A trick of the light is a short novel about a boy struggling with anorexia (or, as some may know it as: Manorexia) His mirror is warped to shape his thinking. He doesn’t think he can be an anorexic, because only girls are anorexics, or can have an eating disorder. He thinks he is fat, so he stops eating, and receives help from a girl, who is also an anorexic. She has a boyfriend named ‘Eddy’ and her best friend is “Anna”. What you find out later is that ‘Eddy’ isn’t a person, but a pet name for ‘Eating Disorder’ and “Anna” is “Anorexia”. With help from his real friend, and family, he gets on the road to recovery.
Here’s an except from Lois Metzger’s story, A Trick of The Light:
The first time I reach Mike Welles, he’s in a tunnel. It’s hot, syrupy hot, July hot, the kind of heat where your breath going out feels the same as the air going in, or so I imagine. I’ve been trying to talk to Mike but he can’t hear me or can’t listen—the distinction isn’t important. How long has it been—weeks or months, days? Time is a syrupy thing, too, not always so easy to pin down.
Mike is walking with his best friend, Tamio Weissberg, in the long tunnel beneath the expressway. There’s pigeon crap pretty much everywhere, which has earned this place a nickname: the stinky tunnel. They just saw King Kong, the original 1933 version, at You Must Remember This, a neighborhood place that shows only the classics. This is far from the first time Mike and Tamio have seen King Kong, which they hail as the masterpiece of something called stop-motion animation. But it’s their first time seeing it in a movie theater and, needless to say, they were the only ones in the audience without gray hair.
They have to talk loudly because of the whooshing cars overhead, and their voices echo against the concrete walls.
Tamio: “That’s the best death scene in movies. Nobody dies like Kong.”
Mike: “Every time I keep hoping that he won’t die. It’s so stupid.”
I couldn’t agree more. It’s a movie. It will never change. But other things can change. I wish I could tell Mike that.
Mike: “The expression in his face is so amazing—how’d they do that? He’s just a little model of a gorilla, but he looks really, truly in love. Love at first sight, poor guy.”
Tamio: “On the big screen you really notice his fur moving around. You can practically see fingerprints on him.”
Mike: “Well. You can’t help that. When you handle the model—”
Tamio (shaking his head): “Hair spray. Then the fur won’t move as much.”
Mike is always impressed by Tamio’s knowledge of what seems like everything. This summer they’re working at a baseball camp for all of July and half of August, along with a kid named Ralph Gaffney. They’re counselors for the six- and seven-year-olds. It also impresses Mike how much the little kids love Tamio, how they beg to help him with the equipment. They’re actually disappointed when they can’t carry buckets of balls. And when they skin their knees, like a little kid named Ezra did this afternoon, they don’t want to cry in front of Tamio.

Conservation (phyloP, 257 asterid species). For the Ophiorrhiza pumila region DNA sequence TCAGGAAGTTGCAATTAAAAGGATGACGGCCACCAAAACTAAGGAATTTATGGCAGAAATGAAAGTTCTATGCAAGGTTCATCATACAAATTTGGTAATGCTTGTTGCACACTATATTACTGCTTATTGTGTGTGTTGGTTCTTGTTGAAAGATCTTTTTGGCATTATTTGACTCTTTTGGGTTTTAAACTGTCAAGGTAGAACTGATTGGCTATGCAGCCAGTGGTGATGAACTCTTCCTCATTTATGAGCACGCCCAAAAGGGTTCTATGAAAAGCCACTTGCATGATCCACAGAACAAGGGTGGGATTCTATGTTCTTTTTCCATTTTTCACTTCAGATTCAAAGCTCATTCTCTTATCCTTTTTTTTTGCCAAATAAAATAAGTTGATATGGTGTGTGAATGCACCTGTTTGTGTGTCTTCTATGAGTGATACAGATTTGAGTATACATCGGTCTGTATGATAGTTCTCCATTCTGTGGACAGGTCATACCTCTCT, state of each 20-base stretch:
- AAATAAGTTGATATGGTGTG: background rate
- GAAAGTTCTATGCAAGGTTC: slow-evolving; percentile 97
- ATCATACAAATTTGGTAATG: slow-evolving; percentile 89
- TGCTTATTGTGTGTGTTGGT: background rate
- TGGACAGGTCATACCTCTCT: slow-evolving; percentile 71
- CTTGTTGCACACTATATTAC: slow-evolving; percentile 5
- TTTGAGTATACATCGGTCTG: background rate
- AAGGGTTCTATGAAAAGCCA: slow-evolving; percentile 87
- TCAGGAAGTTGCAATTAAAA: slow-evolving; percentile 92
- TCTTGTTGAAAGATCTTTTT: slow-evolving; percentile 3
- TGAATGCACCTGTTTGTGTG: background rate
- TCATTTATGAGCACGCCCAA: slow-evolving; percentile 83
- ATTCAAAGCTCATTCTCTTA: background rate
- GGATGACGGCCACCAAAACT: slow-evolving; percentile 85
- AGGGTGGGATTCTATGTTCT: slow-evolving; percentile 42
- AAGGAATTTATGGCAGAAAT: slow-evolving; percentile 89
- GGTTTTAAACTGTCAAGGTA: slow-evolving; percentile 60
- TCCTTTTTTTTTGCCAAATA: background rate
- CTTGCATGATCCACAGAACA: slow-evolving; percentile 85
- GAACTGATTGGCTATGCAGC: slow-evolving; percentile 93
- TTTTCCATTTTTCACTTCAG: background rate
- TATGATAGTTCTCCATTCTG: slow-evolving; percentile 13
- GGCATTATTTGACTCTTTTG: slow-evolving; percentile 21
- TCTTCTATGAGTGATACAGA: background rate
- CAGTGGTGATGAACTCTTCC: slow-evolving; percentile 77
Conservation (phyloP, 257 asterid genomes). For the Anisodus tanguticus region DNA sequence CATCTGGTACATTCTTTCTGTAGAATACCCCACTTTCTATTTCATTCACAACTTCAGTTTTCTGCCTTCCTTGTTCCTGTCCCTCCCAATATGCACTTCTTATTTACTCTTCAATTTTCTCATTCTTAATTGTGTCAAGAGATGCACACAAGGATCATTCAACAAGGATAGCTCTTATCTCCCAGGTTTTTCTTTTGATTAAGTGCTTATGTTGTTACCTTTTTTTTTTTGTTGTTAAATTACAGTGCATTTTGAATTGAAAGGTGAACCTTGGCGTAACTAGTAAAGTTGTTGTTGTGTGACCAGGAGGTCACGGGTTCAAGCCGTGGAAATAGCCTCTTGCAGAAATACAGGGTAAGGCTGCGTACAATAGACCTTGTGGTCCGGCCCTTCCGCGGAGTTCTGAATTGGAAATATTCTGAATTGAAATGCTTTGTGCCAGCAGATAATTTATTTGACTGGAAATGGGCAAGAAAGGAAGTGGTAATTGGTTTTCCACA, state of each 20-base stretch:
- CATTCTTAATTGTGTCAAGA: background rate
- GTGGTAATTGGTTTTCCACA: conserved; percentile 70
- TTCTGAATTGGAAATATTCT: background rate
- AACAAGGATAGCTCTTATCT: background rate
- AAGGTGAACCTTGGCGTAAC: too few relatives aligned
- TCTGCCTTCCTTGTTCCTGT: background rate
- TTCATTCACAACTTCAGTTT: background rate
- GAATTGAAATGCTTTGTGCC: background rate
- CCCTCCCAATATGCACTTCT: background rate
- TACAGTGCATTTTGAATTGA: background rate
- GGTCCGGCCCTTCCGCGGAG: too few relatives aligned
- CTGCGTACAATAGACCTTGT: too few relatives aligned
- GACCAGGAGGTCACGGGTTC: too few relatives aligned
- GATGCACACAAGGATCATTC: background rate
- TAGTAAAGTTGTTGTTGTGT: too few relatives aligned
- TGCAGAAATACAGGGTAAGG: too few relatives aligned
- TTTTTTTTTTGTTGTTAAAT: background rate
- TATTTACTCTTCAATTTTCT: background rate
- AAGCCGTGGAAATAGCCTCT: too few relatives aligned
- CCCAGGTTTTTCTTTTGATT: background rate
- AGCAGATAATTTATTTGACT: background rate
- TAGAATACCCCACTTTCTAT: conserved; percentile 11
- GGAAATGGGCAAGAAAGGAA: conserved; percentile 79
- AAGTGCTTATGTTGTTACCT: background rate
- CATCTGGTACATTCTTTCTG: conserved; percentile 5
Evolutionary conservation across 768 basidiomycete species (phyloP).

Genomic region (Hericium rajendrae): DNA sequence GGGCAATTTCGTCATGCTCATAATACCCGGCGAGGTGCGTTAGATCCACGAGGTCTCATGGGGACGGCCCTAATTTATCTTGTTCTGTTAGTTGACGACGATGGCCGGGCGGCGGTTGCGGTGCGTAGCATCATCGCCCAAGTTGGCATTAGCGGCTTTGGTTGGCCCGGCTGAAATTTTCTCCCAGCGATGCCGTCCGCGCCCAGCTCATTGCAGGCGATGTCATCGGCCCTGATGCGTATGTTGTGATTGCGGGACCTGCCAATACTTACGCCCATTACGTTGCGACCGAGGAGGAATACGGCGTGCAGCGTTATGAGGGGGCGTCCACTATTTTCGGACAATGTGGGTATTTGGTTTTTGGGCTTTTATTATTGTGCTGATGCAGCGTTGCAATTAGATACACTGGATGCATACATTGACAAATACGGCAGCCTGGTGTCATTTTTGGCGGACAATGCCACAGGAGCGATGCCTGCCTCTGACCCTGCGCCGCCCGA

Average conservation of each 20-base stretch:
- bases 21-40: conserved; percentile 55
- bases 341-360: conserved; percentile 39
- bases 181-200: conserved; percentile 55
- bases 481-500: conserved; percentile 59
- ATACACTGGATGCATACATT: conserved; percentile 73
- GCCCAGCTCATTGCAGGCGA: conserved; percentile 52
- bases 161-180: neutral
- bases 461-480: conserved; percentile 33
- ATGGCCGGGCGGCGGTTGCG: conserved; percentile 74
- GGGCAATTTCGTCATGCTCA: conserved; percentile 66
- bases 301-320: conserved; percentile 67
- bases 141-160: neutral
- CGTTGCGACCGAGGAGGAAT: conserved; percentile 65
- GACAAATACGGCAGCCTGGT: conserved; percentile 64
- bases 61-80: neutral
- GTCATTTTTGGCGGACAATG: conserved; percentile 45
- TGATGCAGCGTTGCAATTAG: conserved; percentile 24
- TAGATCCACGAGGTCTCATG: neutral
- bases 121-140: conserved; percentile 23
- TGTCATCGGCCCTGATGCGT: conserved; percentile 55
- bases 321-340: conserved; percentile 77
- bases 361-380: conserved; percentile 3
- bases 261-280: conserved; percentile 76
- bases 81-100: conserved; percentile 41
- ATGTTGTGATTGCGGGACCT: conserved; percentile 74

Mike: “You know, when Ezra got hurt, Ralph couldn’t care less—he just got mad because it was taking too long to wash the blood off and put on a Band-Aid.”
Tamio: “Ralph’s an asshole. Poor Ezra. Did you tell him he shouldn’t have been trying to steal third?”
Mike: “Not only that, but he was sliding.”
Apparently they’re not supposed to slide until they know how to do it right.
Tamio: “Ezra’s a nice kid, but he thinks he’s in the majors. When I pitch to him, he tries to tell me how to throw a slider. Hey, watch out!” He pushes Mike away from a ton of pigeon crap.
Mike: “Thanks, you saved my life.” He laughs. But he doesn’t feel like it. I can tell. I know everything there is to know about Mike Welles.
Why Mike doesn’t feel like laughing:
Sometimes in June, Mike’s mom, Regina Welles, known as Gina, a professional organizer, started sleeping whenever she wasn’t helping people clean out their closets, and at night began taking baths that last so long, the water must be cold by the time she finally climbs out. Around the same time, Mike’s dad, Douglas Welles, lawyer, started going to the gym. He spends so much time there that Mike hardly sees him.
I don’t know why this bothers Mike. He should relish the freedom all of it gives him. But he can’t resist his natural urge to talk to Tamio.
Mike: “Things have been kind of weird at home.”
Tamio: “Yeah? How so?”
Mike stops walking.
Tamio: “What’s the matter?”
Mike stares ahead blankly.
Tamio: “Are you all right?”
Mike is thinking about how he just heard a voice in his head. A whisper of a voice, but definitely a voice.
Tamio: “What do you mean, things are weird at home?”
Don’t talk about it.
Mike still can’t move, stuck in the stinky tunnel. He thinks, Am I crazy?
Tamio: “Hey, what’s going on?”
Tamio: “Dude. Say something.”
Mike: “It’s nothing.”
Mike knows something’s wrong but doesn’t know where to turn. He thinks things are bad and can only get worse. He has no idea what achievements are within his reach, what rewards await him, how much better his life is going to be.